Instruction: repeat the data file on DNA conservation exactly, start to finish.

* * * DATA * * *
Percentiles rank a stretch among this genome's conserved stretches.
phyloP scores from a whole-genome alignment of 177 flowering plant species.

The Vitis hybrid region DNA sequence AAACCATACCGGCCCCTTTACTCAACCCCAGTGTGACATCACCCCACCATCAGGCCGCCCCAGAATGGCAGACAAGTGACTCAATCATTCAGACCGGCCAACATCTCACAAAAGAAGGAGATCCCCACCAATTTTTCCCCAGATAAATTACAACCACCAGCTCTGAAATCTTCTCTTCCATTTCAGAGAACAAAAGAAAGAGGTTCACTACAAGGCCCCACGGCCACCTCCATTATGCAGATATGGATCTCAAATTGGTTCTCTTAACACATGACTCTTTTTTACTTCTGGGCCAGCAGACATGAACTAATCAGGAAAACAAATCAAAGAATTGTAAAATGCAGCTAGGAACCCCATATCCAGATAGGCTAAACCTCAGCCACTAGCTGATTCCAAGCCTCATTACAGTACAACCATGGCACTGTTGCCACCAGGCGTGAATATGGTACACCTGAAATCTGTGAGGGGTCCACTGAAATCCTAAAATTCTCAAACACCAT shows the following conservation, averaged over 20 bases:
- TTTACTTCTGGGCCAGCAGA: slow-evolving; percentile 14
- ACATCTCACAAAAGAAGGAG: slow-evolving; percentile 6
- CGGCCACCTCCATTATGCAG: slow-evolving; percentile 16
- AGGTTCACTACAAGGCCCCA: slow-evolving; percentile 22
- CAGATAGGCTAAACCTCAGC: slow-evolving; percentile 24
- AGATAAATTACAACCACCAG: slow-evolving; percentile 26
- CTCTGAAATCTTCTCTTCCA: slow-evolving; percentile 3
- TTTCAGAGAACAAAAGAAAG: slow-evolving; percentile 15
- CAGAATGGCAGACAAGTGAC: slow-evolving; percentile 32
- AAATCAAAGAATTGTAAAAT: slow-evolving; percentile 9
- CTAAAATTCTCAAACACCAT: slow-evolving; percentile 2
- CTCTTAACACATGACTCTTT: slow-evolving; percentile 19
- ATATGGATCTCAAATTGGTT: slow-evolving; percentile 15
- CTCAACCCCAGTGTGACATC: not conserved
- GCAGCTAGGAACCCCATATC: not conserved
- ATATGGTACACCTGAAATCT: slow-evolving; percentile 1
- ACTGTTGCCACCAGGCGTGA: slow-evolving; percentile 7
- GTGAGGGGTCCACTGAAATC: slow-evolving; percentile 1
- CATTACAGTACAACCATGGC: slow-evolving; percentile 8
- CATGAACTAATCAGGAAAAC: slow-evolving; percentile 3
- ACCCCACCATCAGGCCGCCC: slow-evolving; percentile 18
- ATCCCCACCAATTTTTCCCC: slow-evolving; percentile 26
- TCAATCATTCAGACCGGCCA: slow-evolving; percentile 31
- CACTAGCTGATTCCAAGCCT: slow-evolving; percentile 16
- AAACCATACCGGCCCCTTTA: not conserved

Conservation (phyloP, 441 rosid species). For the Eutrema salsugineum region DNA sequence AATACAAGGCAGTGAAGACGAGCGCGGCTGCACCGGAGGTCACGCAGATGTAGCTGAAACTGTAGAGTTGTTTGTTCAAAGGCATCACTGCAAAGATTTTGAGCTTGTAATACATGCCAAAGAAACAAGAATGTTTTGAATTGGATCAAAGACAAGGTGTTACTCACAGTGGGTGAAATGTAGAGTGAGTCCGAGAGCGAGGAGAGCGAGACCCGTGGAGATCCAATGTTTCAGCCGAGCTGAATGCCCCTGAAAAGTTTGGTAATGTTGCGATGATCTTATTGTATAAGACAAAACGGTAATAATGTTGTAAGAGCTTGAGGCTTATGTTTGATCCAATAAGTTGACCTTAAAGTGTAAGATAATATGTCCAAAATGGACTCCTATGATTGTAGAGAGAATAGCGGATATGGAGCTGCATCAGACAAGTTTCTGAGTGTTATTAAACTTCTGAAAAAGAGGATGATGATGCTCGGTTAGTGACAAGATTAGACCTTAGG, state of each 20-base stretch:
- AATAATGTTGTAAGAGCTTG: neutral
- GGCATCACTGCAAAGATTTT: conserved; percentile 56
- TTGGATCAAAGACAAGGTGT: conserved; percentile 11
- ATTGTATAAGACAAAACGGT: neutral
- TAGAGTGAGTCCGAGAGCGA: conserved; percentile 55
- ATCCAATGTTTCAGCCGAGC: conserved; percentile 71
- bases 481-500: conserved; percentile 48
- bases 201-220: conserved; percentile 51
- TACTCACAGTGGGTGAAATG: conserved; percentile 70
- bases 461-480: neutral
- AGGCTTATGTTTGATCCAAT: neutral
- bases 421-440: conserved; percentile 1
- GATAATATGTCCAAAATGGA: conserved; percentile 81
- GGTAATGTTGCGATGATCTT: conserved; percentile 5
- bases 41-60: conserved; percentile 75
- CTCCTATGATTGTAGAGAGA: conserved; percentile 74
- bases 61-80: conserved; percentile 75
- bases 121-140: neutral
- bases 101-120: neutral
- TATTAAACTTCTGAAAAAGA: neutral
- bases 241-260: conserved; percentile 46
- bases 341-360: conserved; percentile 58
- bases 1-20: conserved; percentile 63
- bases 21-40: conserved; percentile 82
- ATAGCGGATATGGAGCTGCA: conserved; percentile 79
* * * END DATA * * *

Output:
Percentiles rank a stretch among this genome's conserved stretches.
phyloP scores from a whole-genome alignment of 177 flowering plant species.

The Vitis hybrid region DNA sequence AAACCATACCGGCCCCTTTACTCAACCCCAGTGTGACATCACCCCACCATCAGGCCGCCCCAGAATGGCAGACAAGTGACTCAATCATTCAGACCGGCCAACATCTCACAAAAGAAGGAGATCCCCACCAATTTTTCCCCAGATAAATTACAACCACCAGCTCTGAAATCTTCTCTTCCATTTCAGAGAACAAAAGAAAGAGGTTCACTACAAGGCCCCACGGCCACCTCCATTATGCAGATATGGATCTCAAATTGGTTCTCTTAACACATGACTCTTTTTTACTTCTGGGCCAGCAGACATGAACTAATCAGGAAAACAAATCAAAGAATTGTAAAATGCAGCTAGGAACCCCATATCCAGATAGGCTAAACCTCAGCCACTAGCTGATTCCAAGCCTCATTACAGTACAACCATGGCACTGTTGCCACCAGGCGTGAATATGGTACACCTGAAATCTGTGAGGGGTCCACTGAAATCCTAAAATTCTCAAACACCAT shows the following conservation, averaged over 20 bases:
- TTTACTTCTGGGCCAGCAGA: slow-evolving; percentile 14
- ACATCTCACAAAAGAAGGAG: slow-evolving; percentile 6
- CGGCCACCTCCATTATGCAG: slow-evolving; percentile 16
- AGGTTCACTACAAGGCCCCA: slow-evolving; percentile 22
- CAGATAGGCTAAACCTCAGC: slow-evolving; percentile 24
- AGATAAATTACAACCACCAG: slow-evolving; percentile 26
- CTCTGAAATCTTCTCTTCCA: slow-evolving; percentile 3
- TTTCAGAGAACAAAAGAAAG: slow-evolving; percentile 15
- CAGAATGGCAGACAAGTGAC: slow-evolving; percentile 32
- AAATCAAAGAATTGTAAAAT: slow-evolving; percentile 9
- CTAAAATTCTCAAACACCAT: slow-evolving; percentile 2
- CTCTTAACACATGACTCTTT: slow-evolving; percentile 19
- ATATGGATCTCAAATTGGTT: slow-evolving; percentile 15
- CTCAACCCCAGTGTGACATC: not conserved
- GCAGCTAGGAACCCCATATC: not conserved
- ATATGGTACACCTGAAATCT: slow-evolving; percentile 1
- ACTGTTGCCACCAGGCGTGA: slow-evolving; percentile 7
- GTGAGGGGTCCACTGAAATC: slow-evolving; percentile 1
- CATTACAGTACAACCATGGC: slow-evolving; percentile 8
- CATGAACTAATCAGGAAAAC: slow-evolving; percentile 3
- ACCCCACCATCAGGCCGCCC: slow-evolving; percentile 18
- ATCCCCACCAATTTTTCCCC: slow-evolving; percentile 26
- TCAATCATTCAGACCGGCCA: slow-evolving; percentile 31
- CACTAGCTGATTCCAAGCCT: slow-evolving; percentile 16
- AAACCATACCGGCCCCTTTA: not conserved

Conservation (phyloP, 441 rosid species). For the Eutrema salsugineum region DNA sequence AATACAAGGCAGTGAAGACGAGCGCGGCTGCACCGGAGGTCACGCAGATGTAGCTGAAACTGTAGAGTTGTTTGTTCAAAGGCATCACTGCAAAGATTTTGAGCTTGTAATACATGCCAAAGAAACAAGAATGTTTTGAATTGGATCAAAGACAAGGTGTTACTCACAGTGGGTGAAATGTAGAGTGAGTCCGAGAGCGAGGAGAGCGAGACCCGTGGAGATCCAATGTTTCAGCCGAGCTGAATGCCCCTGAAAAGTTTGGTAATGTTGCGATGATCTTATTGTATAAGACAAAACGGTAATAATGTTGTAAGAGCTTGAGGCTTATGTTTGATCCAATAAGTTGACCTTAAAGTGTAAGATAATATGTCCAAAATGGACTCCTATGATTGTAGAGAGAATAGCGGATATGGAGCTGCATCAGACAAGTTTCTGAGTGTTATTAAACTTCTGAAAAAGAGGATGATGATGCTCGGTTAGTGACAAGATTAGACCTTAGG, state of each 20-base stretch:
- AATAATGTTGTAAGAGCTTG: neutral
- GGCATCACTGCAAAGATTTT: conserved; percentile 56
- TTGGATCAAAGACAAGGTGT: conserved; percentile 11
- ATTGTATAAGACAAAACGGT: neutral
- TAGAGTGAGTCCGAGAGCGA: conserved; percentile 55
- ATCCAATGTTTCAGCCGAGC: conserved; percentile 71
- bases 481-500: conserved; percentile 48
- bases 201-220: conserved; percentile 51
- TACTCACAGTGGGTGAAATG: conserved; percentile 70
- bases 461-480: neutral
- AGGCTTATGTTTGATCCAAT: neutral
- bases 421-440: conserved; percentile 1
- GATAATATGTCCAAAATGGA: conserved; percentile 81
- GGTAATGTTGCGATGATCTT: conserved; percentile 5
- bases 41-60: conserved; percentile 75
- CTCCTATGATTGTAGAGAGA: conserved; percentile 74
- bases 61-80: conserved; percentile 75
- bases 121-140: neutral
- bases 101-120: neutral
- TATTAAACTTCTGAAAAAGA: neutral
- bases 241-260: conserved; percentile 46
- bases 341-360: conserved; percentile 58
- bases 1-20: conserved; percentile 63
- bases 21-40: conserved; percentile 82
- ATAGCGGATATGGAGCTGCA: conserved; percentile 79